- Beretta leaves Maryland over gun laws, heads for Tennessee
- Neal Boortz defends Hillary Clinton for representing child rapist
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- Top federal judge uses pizza to explain complex Obamacare situation
- Obama, Biden overhaul job training programs
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- ISIL now forcing Iraqi shopkeepers to veil mannequins in Mosul
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Latest Congo Items
Rebels believed to be backed by Rwanda resumed mortar and machine gun fire on Monday at a village just 3 kilometers (2 miles) outside of the crucial, provincial capital of Goma, hours after saying they were halting fighting in order to negotiate with the government of Congo.
A Rwandan-backed rebel group advanced to within two miles of Goma, a crucial provincial capital in eastern Congo, marking the first time that rebels have come so close since 2008.
The population of Uganda's mountain gorillas has grown to 400, up from 302 in 2006, according to a census conducted last year, bringing the total number of mountain gorillas in Africa to 880 and giving hope to conservationists trying to save the critically endangered species.
Congolese officials confirm that gunmen killed one person in an attack on the home of a Congolese doctor who has helped thousands of women recover from violent rapes.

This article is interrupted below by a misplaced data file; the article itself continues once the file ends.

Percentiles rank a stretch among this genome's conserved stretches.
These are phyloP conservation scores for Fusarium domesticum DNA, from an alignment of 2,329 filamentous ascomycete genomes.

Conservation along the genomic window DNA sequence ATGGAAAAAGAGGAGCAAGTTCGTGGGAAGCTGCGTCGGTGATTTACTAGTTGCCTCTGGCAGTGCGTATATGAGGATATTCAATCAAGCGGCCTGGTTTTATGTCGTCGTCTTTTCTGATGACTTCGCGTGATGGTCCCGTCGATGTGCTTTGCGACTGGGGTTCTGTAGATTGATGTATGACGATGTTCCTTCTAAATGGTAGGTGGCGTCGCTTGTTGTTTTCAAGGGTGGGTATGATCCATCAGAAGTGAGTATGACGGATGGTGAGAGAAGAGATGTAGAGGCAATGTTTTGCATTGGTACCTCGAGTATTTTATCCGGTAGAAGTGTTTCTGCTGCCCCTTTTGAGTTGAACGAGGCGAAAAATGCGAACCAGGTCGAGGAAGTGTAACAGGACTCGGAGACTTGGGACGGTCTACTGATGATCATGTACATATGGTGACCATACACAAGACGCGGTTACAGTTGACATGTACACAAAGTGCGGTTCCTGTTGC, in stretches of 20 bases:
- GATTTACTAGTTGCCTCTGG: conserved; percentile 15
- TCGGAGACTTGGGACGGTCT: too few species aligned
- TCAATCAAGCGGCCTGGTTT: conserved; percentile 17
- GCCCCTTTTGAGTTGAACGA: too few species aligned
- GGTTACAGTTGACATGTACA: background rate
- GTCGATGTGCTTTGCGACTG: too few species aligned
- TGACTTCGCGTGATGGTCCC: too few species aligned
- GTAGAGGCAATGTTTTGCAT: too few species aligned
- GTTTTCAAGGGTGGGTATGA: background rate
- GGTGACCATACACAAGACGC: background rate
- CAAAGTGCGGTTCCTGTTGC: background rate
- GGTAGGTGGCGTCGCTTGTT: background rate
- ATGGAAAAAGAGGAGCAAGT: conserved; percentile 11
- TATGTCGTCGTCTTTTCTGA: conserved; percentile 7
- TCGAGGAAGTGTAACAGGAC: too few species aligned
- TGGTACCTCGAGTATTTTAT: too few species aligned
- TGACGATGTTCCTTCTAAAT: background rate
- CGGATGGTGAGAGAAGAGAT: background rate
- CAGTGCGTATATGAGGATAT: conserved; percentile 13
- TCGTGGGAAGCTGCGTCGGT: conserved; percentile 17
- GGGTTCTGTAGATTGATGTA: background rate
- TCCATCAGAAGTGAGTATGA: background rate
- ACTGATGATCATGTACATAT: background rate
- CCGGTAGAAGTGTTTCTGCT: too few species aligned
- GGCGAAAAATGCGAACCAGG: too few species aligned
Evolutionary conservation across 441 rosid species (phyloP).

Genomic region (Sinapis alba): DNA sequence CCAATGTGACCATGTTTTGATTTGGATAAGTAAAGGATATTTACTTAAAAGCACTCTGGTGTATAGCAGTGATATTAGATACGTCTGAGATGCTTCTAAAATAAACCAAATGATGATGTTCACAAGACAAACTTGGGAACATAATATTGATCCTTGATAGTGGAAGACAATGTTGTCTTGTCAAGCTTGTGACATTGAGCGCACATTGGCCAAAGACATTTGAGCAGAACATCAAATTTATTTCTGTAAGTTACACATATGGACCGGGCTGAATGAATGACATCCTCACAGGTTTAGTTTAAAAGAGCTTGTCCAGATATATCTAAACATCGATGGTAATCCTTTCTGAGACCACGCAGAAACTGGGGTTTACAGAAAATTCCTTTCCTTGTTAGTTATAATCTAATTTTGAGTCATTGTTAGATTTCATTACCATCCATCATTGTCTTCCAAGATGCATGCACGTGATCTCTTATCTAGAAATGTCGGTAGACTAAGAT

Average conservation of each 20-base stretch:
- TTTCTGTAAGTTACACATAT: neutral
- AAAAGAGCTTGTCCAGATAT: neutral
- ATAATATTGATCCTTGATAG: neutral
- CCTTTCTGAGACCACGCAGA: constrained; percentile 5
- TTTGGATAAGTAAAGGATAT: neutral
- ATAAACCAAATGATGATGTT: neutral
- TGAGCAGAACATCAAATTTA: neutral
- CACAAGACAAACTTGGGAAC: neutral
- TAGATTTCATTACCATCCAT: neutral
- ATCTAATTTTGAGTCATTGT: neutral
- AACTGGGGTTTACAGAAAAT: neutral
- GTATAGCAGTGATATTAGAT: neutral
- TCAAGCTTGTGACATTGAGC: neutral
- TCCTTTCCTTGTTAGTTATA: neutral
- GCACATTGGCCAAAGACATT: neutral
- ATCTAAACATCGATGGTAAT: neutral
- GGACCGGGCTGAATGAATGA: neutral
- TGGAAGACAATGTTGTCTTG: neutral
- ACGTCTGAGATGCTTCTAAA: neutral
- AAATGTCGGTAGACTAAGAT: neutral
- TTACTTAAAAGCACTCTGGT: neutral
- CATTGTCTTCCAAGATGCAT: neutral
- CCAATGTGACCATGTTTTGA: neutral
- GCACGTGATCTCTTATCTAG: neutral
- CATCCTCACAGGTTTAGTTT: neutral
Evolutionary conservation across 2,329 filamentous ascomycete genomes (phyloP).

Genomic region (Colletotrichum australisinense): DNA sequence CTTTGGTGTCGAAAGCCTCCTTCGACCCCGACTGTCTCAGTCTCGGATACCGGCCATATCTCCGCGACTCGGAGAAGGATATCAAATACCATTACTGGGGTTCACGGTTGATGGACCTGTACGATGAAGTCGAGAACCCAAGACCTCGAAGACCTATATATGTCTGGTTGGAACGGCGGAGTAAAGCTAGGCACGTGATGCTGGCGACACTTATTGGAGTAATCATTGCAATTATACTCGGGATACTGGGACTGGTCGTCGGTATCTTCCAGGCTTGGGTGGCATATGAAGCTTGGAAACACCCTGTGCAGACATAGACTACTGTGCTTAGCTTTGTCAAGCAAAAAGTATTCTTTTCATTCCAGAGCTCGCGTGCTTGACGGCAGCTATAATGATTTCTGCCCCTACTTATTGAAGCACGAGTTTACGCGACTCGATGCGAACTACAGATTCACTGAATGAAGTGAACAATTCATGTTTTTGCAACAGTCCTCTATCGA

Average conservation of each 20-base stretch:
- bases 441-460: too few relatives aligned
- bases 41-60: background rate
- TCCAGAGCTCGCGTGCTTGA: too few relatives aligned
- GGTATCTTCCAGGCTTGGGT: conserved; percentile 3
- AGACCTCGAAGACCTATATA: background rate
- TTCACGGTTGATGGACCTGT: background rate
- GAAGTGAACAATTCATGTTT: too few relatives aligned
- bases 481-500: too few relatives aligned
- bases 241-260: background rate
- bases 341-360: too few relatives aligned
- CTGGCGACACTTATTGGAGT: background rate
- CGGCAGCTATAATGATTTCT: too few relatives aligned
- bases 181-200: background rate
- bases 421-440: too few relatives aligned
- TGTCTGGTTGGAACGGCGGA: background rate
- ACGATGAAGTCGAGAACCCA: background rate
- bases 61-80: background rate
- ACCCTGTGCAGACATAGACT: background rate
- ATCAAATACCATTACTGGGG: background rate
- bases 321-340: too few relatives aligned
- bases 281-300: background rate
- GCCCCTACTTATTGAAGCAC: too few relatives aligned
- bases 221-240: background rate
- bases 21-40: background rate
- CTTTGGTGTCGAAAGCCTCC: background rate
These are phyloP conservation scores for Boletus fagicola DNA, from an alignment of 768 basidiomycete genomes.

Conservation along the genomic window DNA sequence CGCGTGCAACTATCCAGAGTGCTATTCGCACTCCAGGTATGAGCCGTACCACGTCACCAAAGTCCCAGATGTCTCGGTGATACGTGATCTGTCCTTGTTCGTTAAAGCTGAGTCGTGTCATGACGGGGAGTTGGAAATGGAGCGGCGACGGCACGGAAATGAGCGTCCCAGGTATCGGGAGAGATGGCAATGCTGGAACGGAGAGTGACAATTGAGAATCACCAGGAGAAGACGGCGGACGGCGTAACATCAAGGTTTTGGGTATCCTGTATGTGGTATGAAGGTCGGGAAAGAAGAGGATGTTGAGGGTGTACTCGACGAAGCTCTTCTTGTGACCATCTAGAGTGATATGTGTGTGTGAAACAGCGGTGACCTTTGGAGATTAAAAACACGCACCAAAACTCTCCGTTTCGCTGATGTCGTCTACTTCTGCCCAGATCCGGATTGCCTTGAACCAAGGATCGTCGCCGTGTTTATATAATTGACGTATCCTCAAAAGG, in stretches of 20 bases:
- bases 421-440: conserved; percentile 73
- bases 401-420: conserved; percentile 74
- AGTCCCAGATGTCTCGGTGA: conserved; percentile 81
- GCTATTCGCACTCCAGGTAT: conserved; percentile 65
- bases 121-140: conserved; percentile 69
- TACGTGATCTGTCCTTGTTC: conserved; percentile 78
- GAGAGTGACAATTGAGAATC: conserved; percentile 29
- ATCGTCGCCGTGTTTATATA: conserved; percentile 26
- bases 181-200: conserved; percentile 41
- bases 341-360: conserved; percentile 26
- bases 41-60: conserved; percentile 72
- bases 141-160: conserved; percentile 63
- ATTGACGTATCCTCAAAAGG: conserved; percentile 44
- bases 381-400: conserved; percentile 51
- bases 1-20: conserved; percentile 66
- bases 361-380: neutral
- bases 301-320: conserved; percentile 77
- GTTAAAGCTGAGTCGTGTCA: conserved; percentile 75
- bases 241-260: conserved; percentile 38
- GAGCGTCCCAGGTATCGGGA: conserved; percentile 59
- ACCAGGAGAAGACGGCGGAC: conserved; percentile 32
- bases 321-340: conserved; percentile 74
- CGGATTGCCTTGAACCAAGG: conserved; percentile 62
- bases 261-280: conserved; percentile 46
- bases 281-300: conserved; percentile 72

Gunmen killed a guard and fired at a renowned Congolese doctor who has helped thousands of women recover from violent rapes.
Joseph Kony, whose Lord's Resistance Army has survived on a steady regimen of rape, murder, pillage and abduction across East and Central Africa, remains a fugitive, as African Union countries struggle to coordinate their forces and amass the political will to bring justice to one of Africa's most infamous warlords.
The United Nations says that an outbreak of the Ebola virus has killed 31 people in northeastern Congo, more than doubling the death toll from a week ago.
The death toll from an outbreak of the Ebola virus in northeastern Congo has more than doubled to 31 over the past week, while 38 other people are either suspected of having the disease or are definitely infected, the U.N. health agency said Friday. Aid workers fear that the disease may be spreading in part due to traditional funeral practices in the region.
Local authorities in eastern Congo say that the population lack of information on Ebola and the traditional practice of washing corpses before funerals are helping the epidemic to spread.